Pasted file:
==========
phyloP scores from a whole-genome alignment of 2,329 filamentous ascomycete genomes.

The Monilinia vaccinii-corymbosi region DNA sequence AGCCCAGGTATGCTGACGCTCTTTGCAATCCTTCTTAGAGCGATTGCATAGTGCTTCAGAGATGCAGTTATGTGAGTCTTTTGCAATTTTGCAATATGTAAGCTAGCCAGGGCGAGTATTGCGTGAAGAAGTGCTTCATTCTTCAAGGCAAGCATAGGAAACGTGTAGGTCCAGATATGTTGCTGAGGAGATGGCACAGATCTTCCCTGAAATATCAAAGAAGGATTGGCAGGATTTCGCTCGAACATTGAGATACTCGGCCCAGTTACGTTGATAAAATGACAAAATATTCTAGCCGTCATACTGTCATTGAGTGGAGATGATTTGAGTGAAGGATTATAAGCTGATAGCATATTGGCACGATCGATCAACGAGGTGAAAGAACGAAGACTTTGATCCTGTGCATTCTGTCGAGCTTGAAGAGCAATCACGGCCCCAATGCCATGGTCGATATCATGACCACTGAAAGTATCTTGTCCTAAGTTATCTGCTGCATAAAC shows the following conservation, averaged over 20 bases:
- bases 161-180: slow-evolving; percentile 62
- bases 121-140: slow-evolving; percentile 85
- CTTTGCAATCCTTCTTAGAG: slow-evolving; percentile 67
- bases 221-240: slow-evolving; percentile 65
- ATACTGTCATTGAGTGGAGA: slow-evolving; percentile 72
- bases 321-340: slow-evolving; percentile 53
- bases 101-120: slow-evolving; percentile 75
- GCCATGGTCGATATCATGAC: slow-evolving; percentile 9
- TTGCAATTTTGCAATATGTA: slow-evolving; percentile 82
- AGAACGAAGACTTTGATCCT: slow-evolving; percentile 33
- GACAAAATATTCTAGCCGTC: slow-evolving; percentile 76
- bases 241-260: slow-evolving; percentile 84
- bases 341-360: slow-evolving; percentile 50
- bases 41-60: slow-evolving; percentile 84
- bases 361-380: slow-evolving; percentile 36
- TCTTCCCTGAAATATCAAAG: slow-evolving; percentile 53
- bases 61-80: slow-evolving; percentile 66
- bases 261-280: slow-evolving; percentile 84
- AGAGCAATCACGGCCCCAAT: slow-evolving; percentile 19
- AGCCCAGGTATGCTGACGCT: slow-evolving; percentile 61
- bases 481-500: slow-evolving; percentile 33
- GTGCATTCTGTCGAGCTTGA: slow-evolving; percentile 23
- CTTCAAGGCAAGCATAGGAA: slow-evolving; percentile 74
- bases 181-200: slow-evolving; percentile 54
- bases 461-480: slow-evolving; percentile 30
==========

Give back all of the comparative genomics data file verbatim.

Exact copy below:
phyloP scores from a whole-genome alignment of 2,329 filamentous ascomycete genomes.

The Monilinia vaccinii-corymbosi region DNA sequence AGCCCAGGTATGCTGACGCTCTTTGCAATCCTTCTTAGAGCGATTGCATAGTGCTTCAGAGATGCAGTTATGTGAGTCTTTTGCAATTTTGCAATATGTAAGCTAGCCAGGGCGAGTATTGCGTGAAGAAGTGCTTCATTCTTCAAGGCAAGCATAGGAAACGTGTAGGTCCAGATATGTTGCTGAGGAGATGGCACAGATCTTCCCTGAAATATCAAAGAAGGATTGGCAGGATTTCGCTCGAACATTGAGATACTCGGCCCAGTTACGTTGATAAAATGACAAAATATTCTAGCCGTCATACTGTCATTGAGTGGAGATGATTTGAGTGAAGGATTATAAGCTGATAGCATATTGGCACGATCGATCAACGAGGTGAAAGAACGAAGACTTTGATCCTGTGCATTCTGTCGAGCTTGAAGAGCAATCACGGCCCCAATGCCATGGTCGATATCATGACCACTGAAAGTATCTTGTCCTAAGTTATCTGCTGCATAAAC shows the following conservation, averaged over 20 bases:
- bases 161-180: slow-evolving; percentile 62
- bases 121-140: slow-evolving; percentile 85
- CTTTGCAATCCTTCTTAGAG: slow-evolving; percentile 67
- bases 221-240: slow-evolving; percentile 65
- ATACTGTCATTGAGTGGAGA: slow-evolving; percentile 72
- bases 321-340: slow-evolving; percentile 53
- bases 101-120: slow-evolving; percentile 75
- GCCATGGTCGATATCATGAC: slow-evolving; percentile 9
- TTGCAATTTTGCAATATGTA: slow-evolving; percentile 82
- AGAACGAAGACTTTGATCCT: slow-evolving; percentile 33
- GACAAAATATTCTAGCCGTC: slow-evolving; percentile 76
- bases 241-260: slow-evolving; percentile 84
- bases 341-360: slow-evolving; percentile 50
- bases 41-60: slow-evolving; percentile 84
- bases 361-380: slow-evolving; percentile 36
- TCTTCCCTGAAATATCAAAG: slow-evolving; percentile 53
- bases 61-80: slow-evolving; percentile 66
- bases 261-280: slow-evolving; percentile 84
- AGAGCAATCACGGCCCCAAT: slow-evolving; percentile 19
- AGCCCAGGTATGCTGACGCT: slow-evolving; percentile 61
- bases 481-500: slow-evolving; percentile 33
- GTGCATTCTGTCGAGCTTGA: slow-evolving; percentile 23
- CTTCAAGGCAAGCATAGGAA: slow-evolving; percentile 74
- bases 181-200: slow-evolving; percentile 54
- bases 461-480: slow-evolving; percentile 30